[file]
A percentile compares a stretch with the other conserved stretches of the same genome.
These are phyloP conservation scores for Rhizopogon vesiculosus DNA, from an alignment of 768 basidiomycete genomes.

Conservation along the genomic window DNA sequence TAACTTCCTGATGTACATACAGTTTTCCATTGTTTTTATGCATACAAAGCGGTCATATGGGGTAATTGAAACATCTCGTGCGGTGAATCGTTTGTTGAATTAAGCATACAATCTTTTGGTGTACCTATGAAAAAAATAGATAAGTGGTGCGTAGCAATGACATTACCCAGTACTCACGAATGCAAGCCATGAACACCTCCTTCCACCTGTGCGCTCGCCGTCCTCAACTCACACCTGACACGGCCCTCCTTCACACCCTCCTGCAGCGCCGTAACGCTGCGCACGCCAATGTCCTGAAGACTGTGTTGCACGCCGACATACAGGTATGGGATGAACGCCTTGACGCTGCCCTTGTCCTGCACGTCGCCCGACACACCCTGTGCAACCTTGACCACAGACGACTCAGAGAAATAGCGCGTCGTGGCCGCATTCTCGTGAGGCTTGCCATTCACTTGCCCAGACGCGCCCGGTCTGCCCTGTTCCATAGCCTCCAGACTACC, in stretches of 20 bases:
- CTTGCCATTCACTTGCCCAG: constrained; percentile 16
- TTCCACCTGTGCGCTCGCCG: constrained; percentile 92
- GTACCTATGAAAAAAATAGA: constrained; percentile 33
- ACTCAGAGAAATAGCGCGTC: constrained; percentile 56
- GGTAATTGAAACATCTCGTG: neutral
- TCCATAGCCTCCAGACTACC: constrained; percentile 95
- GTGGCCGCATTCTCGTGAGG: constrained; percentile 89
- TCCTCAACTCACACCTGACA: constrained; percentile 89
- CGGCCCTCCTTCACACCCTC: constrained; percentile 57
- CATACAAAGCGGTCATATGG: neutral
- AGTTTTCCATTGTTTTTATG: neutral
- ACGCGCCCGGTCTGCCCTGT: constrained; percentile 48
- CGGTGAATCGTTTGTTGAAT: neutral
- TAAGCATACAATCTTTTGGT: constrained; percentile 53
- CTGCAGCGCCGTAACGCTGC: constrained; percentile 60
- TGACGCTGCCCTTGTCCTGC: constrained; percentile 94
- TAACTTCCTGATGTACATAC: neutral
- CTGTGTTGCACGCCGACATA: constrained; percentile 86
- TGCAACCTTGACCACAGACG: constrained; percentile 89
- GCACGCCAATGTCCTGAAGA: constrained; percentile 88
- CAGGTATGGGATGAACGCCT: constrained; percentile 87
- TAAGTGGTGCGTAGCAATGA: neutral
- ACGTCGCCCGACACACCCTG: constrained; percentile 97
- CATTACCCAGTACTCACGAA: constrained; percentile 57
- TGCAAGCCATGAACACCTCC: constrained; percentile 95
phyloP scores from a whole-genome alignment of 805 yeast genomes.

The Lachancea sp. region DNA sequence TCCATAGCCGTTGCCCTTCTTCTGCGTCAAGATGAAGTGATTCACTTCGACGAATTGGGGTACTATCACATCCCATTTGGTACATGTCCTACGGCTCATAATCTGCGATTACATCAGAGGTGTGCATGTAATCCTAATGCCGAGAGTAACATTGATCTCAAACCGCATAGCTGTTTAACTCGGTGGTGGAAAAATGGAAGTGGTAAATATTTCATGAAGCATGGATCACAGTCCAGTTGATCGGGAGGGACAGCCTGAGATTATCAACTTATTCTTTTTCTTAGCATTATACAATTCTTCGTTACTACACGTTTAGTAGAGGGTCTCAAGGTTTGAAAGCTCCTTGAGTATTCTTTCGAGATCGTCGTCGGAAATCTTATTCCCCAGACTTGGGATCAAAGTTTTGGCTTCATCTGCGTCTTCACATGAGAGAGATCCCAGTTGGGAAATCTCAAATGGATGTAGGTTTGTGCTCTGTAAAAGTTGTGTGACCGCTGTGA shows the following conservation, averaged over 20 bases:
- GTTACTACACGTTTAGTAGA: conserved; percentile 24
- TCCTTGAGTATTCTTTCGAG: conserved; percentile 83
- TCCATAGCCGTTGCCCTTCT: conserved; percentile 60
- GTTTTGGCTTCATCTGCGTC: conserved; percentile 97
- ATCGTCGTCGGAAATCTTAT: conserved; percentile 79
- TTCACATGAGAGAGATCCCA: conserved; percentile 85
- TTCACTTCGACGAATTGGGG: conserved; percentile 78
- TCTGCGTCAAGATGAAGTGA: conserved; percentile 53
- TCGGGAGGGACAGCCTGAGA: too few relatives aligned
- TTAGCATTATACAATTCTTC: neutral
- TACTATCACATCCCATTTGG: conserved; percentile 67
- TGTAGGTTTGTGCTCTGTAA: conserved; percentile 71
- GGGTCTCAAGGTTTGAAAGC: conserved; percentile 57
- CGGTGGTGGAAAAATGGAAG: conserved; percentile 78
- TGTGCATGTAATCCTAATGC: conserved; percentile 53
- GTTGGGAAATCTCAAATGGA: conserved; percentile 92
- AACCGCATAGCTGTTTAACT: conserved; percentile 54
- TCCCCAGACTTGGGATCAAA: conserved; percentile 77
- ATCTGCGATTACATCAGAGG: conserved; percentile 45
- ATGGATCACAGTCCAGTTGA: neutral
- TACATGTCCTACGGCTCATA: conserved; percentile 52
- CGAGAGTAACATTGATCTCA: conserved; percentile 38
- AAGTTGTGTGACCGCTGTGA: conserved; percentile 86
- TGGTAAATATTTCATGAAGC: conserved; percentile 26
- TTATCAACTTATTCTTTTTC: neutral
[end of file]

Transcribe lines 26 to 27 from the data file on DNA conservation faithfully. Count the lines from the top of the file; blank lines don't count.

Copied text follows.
- ACGTCGCCCGACACACCCTG: constrained; percentile 97
- CATTACCCAGTACTCACGAA: constrained; percentile 57